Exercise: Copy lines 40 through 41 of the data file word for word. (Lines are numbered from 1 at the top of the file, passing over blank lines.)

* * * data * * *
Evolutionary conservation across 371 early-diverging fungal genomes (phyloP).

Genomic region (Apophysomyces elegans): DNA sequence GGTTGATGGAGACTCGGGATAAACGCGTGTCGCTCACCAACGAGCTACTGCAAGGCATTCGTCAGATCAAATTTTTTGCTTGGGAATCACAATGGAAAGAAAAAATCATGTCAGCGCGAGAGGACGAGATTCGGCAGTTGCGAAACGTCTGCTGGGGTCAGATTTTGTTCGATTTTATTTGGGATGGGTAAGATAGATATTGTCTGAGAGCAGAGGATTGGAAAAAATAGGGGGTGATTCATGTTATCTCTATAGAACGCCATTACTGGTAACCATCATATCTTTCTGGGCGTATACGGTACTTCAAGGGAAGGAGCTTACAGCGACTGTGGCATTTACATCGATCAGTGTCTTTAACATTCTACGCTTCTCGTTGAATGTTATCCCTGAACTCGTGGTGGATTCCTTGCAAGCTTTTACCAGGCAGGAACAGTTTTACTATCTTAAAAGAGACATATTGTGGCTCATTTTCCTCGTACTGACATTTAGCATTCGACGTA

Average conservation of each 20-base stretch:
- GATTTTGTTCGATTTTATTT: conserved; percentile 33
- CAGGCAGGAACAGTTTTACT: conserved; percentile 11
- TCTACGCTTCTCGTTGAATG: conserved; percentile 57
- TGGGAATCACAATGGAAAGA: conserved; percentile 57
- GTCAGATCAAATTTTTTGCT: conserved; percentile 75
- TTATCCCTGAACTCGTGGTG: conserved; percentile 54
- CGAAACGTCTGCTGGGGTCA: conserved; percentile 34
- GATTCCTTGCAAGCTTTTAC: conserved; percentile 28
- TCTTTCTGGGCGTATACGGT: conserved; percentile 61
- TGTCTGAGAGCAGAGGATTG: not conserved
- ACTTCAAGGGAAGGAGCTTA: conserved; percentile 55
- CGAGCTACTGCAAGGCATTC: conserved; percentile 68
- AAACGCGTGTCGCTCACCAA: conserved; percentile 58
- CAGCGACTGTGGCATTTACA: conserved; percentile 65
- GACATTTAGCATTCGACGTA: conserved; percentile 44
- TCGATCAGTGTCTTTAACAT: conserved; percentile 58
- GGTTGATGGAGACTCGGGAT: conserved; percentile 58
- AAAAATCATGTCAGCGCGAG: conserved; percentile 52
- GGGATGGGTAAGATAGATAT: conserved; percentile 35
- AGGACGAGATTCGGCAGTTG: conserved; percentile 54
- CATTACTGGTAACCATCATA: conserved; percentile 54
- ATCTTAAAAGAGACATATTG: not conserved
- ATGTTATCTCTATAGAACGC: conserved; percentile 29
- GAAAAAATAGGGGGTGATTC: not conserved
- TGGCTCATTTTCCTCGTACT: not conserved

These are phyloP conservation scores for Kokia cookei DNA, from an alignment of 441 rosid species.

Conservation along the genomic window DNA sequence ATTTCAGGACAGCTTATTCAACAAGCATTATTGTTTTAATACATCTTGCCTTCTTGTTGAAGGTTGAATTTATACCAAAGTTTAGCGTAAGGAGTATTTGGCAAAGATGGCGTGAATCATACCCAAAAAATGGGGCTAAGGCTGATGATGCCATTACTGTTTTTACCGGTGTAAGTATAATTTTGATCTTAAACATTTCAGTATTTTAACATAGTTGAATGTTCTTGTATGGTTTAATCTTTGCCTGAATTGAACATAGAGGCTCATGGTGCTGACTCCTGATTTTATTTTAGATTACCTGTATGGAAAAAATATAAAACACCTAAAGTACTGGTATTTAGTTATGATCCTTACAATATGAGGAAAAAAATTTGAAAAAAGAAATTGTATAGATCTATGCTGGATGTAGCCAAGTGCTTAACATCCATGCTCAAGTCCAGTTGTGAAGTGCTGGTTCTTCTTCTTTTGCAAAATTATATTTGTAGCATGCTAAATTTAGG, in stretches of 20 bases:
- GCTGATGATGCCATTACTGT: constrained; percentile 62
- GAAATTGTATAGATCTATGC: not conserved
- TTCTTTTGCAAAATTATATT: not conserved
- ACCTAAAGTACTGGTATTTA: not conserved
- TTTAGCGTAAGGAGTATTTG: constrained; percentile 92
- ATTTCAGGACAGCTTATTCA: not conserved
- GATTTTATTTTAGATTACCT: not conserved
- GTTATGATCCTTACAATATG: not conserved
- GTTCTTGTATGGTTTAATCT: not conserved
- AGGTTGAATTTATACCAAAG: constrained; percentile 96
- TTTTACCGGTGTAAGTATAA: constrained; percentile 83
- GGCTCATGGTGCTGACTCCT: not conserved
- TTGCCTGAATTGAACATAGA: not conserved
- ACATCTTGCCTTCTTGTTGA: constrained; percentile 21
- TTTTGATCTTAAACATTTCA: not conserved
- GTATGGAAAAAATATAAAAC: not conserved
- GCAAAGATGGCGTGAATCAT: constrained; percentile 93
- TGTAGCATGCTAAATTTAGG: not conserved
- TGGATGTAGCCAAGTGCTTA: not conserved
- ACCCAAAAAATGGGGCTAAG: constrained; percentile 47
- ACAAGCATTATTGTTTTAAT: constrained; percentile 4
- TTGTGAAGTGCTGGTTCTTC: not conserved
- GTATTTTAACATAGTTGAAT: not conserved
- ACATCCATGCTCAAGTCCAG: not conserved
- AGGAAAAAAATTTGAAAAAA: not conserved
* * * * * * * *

- AGGTTGAATTTATACCAAAG: constrained; percentile 96
- TTTTACCGGTGTAAGTATAA: constrained; percentile 83